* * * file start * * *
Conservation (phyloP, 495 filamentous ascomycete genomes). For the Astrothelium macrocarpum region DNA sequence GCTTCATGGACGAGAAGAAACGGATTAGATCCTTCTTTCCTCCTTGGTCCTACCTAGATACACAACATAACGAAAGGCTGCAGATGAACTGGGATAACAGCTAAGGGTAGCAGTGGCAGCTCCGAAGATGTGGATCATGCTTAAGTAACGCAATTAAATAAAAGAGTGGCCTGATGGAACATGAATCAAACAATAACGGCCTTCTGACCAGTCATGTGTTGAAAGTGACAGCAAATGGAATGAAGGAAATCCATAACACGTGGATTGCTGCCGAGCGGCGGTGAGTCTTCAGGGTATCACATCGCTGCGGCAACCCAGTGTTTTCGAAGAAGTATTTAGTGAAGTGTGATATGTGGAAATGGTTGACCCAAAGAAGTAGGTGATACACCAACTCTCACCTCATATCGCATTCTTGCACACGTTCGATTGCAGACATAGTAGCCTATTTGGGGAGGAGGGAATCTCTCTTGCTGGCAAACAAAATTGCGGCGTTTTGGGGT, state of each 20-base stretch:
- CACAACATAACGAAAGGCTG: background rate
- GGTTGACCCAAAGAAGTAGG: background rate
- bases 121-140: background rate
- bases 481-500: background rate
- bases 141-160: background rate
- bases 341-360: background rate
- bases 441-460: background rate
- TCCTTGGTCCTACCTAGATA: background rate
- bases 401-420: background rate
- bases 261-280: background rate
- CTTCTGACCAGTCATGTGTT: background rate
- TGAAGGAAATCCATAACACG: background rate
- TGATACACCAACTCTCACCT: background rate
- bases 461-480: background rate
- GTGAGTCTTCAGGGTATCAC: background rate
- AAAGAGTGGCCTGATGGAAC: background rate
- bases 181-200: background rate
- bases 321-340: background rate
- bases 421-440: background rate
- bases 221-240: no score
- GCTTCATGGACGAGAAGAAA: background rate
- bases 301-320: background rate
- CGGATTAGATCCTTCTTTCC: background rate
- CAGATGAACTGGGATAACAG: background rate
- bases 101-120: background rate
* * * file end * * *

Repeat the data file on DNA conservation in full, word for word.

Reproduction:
Conservation (phyloP, 495 filamentous ascomycete genomes). For the Astrothelium macrocarpum region DNA sequence GCTTCATGGACGAGAAGAAACGGATTAGATCCTTCTTTCCTCCTTGGTCCTACCTAGATACACAACATAACGAAAGGCTGCAGATGAACTGGGATAACAGCTAAGGGTAGCAGTGGCAGCTCCGAAGATGTGGATCATGCTTAAGTAACGCAATTAAATAAAAGAGTGGCCTGATGGAACATGAATCAAACAATAACGGCCTTCTGACCAGTCATGTGTTGAAAGTGACAGCAAATGGAATGAAGGAAATCCATAACACGTGGATTGCTGCCGAGCGGCGGTGAGTCTTCAGGGTATCACATCGCTGCGGCAACCCAGTGTTTTCGAAGAAGTATTTAGTGAAGTGTGATATGTGGAAATGGTTGACCCAAAGAAGTAGGTGATACACCAACTCTCACCTCATATCGCATTCTTGCACACGTTCGATTGCAGACATAGTAGCCTATTTGGGGAGGAGGGAATCTCTCTTGCTGGCAAACAAAATTGCGGCGTTTTGGGGT, state of each 20-base stretch:
- CACAACATAACGAAAGGCTG: background rate
- GGTTGACCCAAAGAAGTAGG: background rate
- bases 121-140: background rate
- bases 481-500: background rate
- bases 141-160: background rate
- bases 341-360: background rate
- bases 441-460: background rate
- TCCTTGGTCCTACCTAGATA: background rate
- bases 401-420: background rate
- bases 261-280: background rate
- CTTCTGACCAGTCATGTGTT: background rate
- TGAAGGAAATCCATAACACG: background rate
- TGATACACCAACTCTCACCT: background rate
- bases 461-480: background rate
- GTGAGTCTTCAGGGTATCAC: background rate
- AAAGAGTGGCCTGATGGAAC: background rate
- bases 181-200: background rate
- bases 321-340: background rate
- bases 421-440: background rate
- bases 221-240: no score
- GCTTCATGGACGAGAAGAAA: background rate
- bases 301-320: background rate
- CGGATTAGATCCTTCTTTCC: background rate
- CAGATGAACTGGGATAACAG: background rate
- bases 101-120: background rate